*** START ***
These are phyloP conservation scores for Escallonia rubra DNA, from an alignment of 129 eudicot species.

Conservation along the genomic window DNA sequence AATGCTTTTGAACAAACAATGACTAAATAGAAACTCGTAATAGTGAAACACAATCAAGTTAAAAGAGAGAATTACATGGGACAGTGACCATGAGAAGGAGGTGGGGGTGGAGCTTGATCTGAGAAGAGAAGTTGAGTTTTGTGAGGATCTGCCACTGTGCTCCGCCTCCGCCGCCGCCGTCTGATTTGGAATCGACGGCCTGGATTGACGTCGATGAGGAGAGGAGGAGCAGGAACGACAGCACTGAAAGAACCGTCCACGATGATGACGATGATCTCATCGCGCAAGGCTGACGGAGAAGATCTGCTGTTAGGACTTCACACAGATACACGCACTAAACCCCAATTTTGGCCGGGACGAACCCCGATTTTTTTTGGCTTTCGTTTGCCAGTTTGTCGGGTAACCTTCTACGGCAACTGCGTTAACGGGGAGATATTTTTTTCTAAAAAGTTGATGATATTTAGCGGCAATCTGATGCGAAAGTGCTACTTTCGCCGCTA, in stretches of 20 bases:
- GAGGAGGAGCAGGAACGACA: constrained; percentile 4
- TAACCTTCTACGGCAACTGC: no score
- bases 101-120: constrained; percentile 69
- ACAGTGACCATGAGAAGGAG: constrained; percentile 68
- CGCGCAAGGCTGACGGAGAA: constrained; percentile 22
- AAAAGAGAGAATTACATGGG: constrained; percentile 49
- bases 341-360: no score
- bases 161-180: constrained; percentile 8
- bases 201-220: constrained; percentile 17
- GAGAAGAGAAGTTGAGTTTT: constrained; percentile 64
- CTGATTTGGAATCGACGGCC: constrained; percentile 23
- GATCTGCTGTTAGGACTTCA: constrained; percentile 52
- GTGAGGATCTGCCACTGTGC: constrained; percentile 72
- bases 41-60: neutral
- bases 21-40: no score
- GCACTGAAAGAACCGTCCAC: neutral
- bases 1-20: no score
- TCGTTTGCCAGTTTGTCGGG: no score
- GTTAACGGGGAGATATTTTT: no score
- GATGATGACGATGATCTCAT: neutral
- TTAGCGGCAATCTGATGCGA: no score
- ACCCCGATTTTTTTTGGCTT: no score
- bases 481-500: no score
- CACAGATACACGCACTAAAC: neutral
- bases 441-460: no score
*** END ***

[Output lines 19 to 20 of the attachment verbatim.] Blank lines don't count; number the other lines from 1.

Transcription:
- bases 1-20: no score
- TCGTTTGCCAGTTTGTCGGG: no score